If you are training for a marathon this spring, you are likely to be ramping up your distance over the coming weeks. Along with that increase in distance, you may start to experience some pain and could be unsure if you need to get it checked out. Here, our specialist hip and knee consultants explain the most common running injuries and the latest treatment options available.
Iliotibial Band Syndrome
What is iliotibial band syndrome?
Iliotibial band syndrome arises from overuse when the IT band becomes inflamed, and often results in pain that is felt on the outside of the knee, but can occur anywhere along the length of the band, including the side of the pelvis or over side of the hip. It can become very painful and difficult to run, but the pain subsides as soon as you stop. is also commonly referred to as ‘IT band friction syndrome’. It is a disorder of the muscle / fascial band (connective tissue) that becomes tight as the muscles in the thigh are enlarging due to the increased exercise.
What are the treatment options for iliotibial band syndrome?
Most patients will respond well to non-invasive treatment options for iliotibial band syndrome. Physiotherapy assessment and treatment can also help this condition. If rest or physiotherapy do not help injections may be another option. Steroid or Platelet Rich Plasma Therapy (PRP) could offer pain relief, and occasionally surgery would be a last resort to consider if all other options were unsuccessful.
Patella tendonitis (Runner’s Knee)
What is Patella tendonitis (Runner’s Knee)?
Patella tendonitis is commonly known as ‘Runner’s Knee’. This is a common cause of knee pain which occurs at the front and centre of the knee where the tendon attaches to the bone. Typically, you will experience a dull or sharp pain under the knee cap while running, kneeling, climbing stairs or after sitting for long periods of time. Knee instability is also common with this condition and can lead to your knee giving way.
How is Patella tendonitis treated?
There are many treatment options available, and in most cases non-surgical treatment options will provide pain relief. Assessment of footwear and training equipment can aid in preventing this, in addition to maintaining a healthy weight. The RICE (Rest, Ice, Compression, Elevation) method, physiotherapy and newer treatment options such Platelet Rich Plasma Therapy (PRP), can also be considered.
Hip Stress Fracture
What is a hip stress fracture?
It is a fracture of the top part of the hip bone (femur), and it occurs when there is repeated stress to the bone over time. Typically, a hip stress fracture can occur in high mileage runners and those training for a marathon. At the start of this condition there is a small crack, but if left untreated it can ultimately lead to a full fracture of the hip. While this could be a rare cause of hip pain, it should be ruled out early to prevent further injury.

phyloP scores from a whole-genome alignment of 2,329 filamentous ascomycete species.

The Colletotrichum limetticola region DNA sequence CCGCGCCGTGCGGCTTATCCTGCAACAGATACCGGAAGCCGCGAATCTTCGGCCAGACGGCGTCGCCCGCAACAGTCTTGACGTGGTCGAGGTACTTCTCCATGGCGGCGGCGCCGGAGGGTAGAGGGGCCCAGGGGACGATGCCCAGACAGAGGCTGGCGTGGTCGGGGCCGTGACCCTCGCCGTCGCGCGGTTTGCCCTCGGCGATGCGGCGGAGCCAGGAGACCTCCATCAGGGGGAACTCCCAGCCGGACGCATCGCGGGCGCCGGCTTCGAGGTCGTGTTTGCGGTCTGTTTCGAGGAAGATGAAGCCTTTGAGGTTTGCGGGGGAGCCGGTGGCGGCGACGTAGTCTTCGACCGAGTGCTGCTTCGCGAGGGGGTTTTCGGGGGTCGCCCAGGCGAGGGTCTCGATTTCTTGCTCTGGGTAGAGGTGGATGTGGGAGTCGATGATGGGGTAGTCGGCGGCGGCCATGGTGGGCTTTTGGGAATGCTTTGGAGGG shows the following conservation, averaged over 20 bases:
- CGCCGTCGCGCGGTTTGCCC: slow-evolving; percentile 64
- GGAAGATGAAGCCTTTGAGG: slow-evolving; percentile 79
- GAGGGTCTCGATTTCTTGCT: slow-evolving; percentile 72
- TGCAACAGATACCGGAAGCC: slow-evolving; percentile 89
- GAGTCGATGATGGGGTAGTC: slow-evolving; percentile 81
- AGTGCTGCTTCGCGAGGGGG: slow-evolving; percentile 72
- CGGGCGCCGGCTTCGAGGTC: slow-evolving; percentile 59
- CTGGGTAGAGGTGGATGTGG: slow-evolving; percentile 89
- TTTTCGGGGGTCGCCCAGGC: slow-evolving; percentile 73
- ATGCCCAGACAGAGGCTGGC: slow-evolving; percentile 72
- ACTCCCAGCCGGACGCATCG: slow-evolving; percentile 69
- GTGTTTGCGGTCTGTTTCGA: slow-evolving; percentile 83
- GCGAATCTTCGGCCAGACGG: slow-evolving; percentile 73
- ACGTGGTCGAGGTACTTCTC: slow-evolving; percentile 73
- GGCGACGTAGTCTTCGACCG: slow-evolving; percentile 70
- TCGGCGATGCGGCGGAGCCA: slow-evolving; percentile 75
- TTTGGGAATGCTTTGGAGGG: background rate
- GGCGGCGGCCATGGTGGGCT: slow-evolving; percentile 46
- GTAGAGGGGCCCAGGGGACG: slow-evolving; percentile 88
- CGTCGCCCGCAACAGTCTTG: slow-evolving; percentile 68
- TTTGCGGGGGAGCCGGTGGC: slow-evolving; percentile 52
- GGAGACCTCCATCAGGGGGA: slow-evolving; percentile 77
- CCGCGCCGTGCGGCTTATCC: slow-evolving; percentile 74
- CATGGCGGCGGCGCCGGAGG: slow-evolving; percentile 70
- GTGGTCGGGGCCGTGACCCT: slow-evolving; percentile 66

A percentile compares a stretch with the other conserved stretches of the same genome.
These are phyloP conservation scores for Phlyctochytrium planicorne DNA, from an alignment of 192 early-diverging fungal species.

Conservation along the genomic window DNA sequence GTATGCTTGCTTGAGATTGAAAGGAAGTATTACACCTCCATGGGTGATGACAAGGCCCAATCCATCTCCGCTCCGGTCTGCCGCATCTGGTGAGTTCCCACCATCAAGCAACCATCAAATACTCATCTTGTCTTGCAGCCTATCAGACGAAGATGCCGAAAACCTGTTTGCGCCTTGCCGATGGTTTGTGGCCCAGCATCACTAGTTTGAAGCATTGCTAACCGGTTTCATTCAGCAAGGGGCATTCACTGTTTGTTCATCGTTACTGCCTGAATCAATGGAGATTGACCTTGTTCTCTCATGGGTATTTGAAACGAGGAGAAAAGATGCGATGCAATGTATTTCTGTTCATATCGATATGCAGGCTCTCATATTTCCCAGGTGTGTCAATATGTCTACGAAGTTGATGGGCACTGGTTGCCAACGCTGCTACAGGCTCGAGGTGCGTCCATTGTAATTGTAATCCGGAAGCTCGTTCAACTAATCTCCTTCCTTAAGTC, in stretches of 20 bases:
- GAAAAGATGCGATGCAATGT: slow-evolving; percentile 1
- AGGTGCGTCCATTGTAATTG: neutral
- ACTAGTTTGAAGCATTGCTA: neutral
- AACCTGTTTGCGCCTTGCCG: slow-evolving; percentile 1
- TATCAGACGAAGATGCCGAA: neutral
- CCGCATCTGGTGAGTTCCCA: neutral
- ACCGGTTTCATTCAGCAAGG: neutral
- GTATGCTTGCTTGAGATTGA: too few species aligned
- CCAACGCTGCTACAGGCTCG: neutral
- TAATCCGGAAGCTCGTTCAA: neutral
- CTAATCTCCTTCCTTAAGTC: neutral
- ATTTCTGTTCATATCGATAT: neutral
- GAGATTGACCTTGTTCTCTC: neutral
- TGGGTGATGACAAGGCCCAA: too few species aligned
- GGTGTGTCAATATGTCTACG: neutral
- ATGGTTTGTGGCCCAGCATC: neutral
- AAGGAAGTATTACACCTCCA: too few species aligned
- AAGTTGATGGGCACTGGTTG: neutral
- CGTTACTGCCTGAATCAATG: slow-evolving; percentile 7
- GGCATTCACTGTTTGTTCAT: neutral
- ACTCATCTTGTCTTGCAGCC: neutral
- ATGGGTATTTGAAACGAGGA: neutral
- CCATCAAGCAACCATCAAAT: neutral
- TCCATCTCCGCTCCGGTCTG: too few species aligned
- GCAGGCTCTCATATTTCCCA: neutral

What are the treatment options for a hip stress fracture?
Orthopaedic referral and assessment is recommended if a hip fracture is suspected. Rest and protection from weight bearing, so repetitive activity will need to be stopped. Bed rest will be recommended in cases of severe pain, but surgery will only be recommended for cases when the hip completely breaks or is unstable.
Other Stress fractures
The shin bone (tibia), calf bone (fibula) and long bones in the midfoot (foot metatarsals) are other areas in the body that are prone to a large amount of stress when running and pain can become severe enough to make the person stop running. If you are experiencing pain, seek early review from a specialist. Early treatment can prevent minor fractures from becoming complete fractures – which leads to more prolonged treatment and immobilisation.
Shin splits are also referred to as periostitis or tibial stress syndrome. Symptoms are generally pain along the inner border of the shins and during activity, but often subsides on rest. It is caused by inflammation of the periosteum (the layer immediately adjacent to the bone), which occurs as the muscles try to pull away from their boney attachments. Shin splints are generally self-limiting and can be managed with rehabilitation and/or physiotherapy, but often require an MRI scan to confirm and rule out other causes.
If you are experiencing pain and think you may have an injury, it is best to get it checked out as soon as possible so you can get on the road to recovery – and back to your activity – quicker.
For more information or to book an appointment with a specialist, please contact us.
Click here for more information on the hip and knee conditions we treat.